Offshore/subsea systems

Firm Reveals Plans for First Long-Range Autonomous Research Vessel

UK-based M Subs has been commissioned to design the 24-m Oceanus, which is planned for trans-Atlantic research voyages.

The <i>Oceanus.</i>
Source: PML

Set to usher in a new era for net-zero oceanography and advanced international marine research, Plymouth Marine Laboratory (PML) has revealed designs for the world’s first long-range autonomous research vessel.

Supported by funding from the Natural Environment Research Council, the uncrewed Oceanus has been designed as a self-righting, lightweight, monohulled autonomous vessel capable of carrying an array of monitoring sensors to collect data for research into areas such as climate change, biodiversity, fisheries, and biogeochemistry.

“This is a hugely exciting venture,” said Icarus Allen, the chief executive of PML, “with the capacity to revolutionize the way we carry out marine research expeditions and support the drive towards net zero.”

Designed primarily to make the trans-Atlantic sampling voyage from the UK to the Falklands, the Oceanus will carry an advanced scientific payload and use artificial intelligence (AI) technology to help navigate the best course to its target location, with real-time input from weather forecasts and other marine data feeds.

“The Oceanus will exploit the very latest in AI technology, enabling us to push the frontiers of marine science and open up new opportunities in how we monitor the ocean environment,” Allen said. “Not that long ago, this would have been the stuff of science-fiction fantasy, but through the design and development of the Oceanus, we are really unlocking the future of ocean-going marine research.”

Currently, most oceanographic sampling is performed either through fully manned research trips or with moored data buoys and smaller autonomous devices. Although still important for validation purposes and more-complex tasks, research trips are costly and logistically challenging and have a significant environmental footprint while smaller autonomous devices are restricted in their range.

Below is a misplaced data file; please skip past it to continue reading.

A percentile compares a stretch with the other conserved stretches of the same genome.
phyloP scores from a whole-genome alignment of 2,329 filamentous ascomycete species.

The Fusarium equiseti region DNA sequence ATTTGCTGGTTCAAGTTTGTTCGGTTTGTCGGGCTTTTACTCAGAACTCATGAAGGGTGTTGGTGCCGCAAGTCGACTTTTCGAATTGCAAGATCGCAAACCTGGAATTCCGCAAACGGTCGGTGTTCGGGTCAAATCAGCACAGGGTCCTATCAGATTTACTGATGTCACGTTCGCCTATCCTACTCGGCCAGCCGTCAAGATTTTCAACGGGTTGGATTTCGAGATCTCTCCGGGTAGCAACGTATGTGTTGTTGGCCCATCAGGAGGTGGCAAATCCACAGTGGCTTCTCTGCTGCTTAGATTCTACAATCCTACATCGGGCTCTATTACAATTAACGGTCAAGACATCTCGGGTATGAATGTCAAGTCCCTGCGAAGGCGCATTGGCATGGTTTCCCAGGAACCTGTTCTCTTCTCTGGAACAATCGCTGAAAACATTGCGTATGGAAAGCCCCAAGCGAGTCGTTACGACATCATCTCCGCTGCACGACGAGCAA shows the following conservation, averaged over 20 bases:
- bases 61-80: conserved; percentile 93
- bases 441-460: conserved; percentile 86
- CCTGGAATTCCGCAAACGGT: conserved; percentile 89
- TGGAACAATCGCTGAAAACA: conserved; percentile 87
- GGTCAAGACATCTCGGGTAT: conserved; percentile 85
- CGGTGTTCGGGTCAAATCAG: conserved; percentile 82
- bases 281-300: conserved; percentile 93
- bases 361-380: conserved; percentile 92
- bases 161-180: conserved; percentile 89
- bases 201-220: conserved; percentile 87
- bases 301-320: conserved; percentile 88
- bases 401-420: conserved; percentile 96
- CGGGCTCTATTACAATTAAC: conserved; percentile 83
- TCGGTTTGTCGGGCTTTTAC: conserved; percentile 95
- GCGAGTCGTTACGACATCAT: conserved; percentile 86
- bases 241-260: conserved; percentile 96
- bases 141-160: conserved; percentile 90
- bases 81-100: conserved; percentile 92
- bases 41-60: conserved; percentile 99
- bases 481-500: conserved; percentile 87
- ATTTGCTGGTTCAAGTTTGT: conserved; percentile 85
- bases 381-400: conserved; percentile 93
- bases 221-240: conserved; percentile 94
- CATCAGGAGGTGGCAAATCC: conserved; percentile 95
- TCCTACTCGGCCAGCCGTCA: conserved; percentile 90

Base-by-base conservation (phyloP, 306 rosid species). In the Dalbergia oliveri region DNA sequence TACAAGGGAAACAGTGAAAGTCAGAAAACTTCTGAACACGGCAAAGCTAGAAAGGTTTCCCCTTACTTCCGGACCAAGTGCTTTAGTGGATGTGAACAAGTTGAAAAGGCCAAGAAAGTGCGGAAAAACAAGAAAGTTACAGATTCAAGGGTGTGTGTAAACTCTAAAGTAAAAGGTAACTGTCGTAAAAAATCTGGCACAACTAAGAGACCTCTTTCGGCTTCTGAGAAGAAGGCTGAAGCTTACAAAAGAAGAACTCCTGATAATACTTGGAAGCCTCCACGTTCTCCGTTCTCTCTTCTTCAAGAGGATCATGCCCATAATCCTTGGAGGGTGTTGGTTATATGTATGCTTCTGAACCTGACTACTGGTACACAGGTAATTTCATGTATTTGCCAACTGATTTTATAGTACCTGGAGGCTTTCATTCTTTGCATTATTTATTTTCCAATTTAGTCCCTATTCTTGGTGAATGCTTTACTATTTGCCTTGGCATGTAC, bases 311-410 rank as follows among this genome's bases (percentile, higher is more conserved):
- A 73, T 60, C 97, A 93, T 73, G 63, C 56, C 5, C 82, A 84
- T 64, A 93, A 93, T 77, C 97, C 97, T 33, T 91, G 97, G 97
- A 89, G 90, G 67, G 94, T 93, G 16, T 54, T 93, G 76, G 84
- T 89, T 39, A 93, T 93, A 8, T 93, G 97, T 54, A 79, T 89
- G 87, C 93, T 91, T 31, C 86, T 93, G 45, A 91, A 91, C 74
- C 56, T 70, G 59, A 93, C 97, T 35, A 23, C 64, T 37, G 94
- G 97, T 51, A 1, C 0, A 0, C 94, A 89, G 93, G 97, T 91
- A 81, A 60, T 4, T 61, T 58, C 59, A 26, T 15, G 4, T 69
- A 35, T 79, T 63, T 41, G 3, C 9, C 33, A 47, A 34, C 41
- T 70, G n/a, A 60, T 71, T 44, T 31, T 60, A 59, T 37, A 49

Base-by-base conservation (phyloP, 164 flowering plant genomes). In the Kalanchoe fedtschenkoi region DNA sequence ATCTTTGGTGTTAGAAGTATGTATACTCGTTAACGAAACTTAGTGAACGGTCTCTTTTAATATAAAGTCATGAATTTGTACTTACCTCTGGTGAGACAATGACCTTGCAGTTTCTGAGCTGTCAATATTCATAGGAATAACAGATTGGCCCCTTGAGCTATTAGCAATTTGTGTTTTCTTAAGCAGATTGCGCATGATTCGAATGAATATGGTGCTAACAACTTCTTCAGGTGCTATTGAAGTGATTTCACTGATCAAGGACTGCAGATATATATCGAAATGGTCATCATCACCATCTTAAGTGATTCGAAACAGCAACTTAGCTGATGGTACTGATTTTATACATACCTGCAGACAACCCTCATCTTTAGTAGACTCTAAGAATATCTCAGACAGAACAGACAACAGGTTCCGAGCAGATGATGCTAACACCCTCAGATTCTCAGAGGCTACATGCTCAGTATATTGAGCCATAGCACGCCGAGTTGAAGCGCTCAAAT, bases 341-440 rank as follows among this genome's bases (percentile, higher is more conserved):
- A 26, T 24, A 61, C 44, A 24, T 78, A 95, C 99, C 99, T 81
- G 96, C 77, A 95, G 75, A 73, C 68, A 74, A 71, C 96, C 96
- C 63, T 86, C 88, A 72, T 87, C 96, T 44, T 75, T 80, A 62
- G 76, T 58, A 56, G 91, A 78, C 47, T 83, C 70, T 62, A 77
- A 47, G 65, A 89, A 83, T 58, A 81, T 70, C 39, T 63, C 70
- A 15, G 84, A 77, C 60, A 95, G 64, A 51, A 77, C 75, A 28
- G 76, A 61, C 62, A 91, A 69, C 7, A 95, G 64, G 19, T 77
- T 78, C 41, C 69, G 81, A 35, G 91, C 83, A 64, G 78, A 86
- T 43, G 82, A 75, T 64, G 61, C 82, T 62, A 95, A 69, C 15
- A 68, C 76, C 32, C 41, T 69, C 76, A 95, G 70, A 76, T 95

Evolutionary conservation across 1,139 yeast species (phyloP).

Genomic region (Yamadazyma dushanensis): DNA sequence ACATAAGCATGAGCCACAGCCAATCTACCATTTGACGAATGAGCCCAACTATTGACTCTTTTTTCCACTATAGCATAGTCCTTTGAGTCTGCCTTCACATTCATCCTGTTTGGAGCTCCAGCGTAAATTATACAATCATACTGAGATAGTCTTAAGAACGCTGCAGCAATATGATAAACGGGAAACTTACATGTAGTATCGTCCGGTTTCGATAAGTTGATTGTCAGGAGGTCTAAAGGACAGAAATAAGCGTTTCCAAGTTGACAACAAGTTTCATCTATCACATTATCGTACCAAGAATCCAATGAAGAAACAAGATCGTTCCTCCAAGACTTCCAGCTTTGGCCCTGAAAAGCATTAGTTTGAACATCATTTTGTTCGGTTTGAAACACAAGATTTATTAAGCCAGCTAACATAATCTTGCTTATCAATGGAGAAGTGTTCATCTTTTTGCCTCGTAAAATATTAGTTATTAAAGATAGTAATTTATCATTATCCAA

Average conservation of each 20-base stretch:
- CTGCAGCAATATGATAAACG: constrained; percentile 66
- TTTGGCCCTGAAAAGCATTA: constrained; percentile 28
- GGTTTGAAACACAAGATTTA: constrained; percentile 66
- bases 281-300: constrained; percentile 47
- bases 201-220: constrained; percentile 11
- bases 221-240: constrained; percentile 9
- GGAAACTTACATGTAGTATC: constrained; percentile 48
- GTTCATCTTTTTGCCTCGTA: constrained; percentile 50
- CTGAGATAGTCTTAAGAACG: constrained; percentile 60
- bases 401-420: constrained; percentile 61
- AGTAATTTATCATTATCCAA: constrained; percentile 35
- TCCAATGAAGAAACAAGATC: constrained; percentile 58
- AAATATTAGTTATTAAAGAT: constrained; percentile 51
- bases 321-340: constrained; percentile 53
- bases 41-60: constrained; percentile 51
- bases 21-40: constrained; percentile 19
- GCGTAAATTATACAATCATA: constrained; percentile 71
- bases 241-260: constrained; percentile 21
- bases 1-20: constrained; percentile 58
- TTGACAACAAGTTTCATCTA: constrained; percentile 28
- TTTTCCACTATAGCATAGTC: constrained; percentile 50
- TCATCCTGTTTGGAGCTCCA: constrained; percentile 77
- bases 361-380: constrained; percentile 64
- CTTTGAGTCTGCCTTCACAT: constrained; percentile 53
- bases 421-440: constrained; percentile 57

PML said the Oceanus represents a vision of how long-range marine research can be conducted in a more environmentally benign way. While a fuel-efficient diesel engine still will be used, it will be complemented by on-board micro-energy generation devices and solar panels on the deck. The removal of people and living facilities also will reduce weight and, thus, fuel consumption compared with traditional manned research vessels.

The command center for Oceanus will be hosted at PML and will display oceanographic conditions in near-real time across the ship’s transect, providing scientists and other users with open access to the latest oceanographic data.

In-situ sampling still will be needed at times to validate the autonomously collected data and to perform more-complex monitoring and experiments that require proximity to the sample sources. Autonomy on this scale, however, will allow for radically more-responsive and more-frequent data collections at a wider range than currently possible, helping to plug any gaps in data sets and improve marine modeling.

The idea for the vessel was borne in the wake of the Mayflower autonomous ship, also developed and built in Plymouth, UK, by M Subs and partners including IBM. The vessel’s name, Oceanus, was the name of the first child born on the original Mayflower in 1620.

The Oceanus is expected to be a platform for innovation, and the team said it hopes the vessel eventually will enable a remote Atlantic Meridional Transect (AMT), an annual marine research expedition along the length of the Atlantic Ocean that embarked on its first voyage in 1995. An autonomous AMT could lead to multiple data-collection missions a year to give a much better understanding of the dynamics of the ocean environment.

“The voyages of exploration the RV Oceanus will undertake are matched in intensity by the parallel technological voyage to bring into being a new era in climate science—at lower fiscal and ecological cost,” said Brett A. Phaneuf, the managing director of M Subs.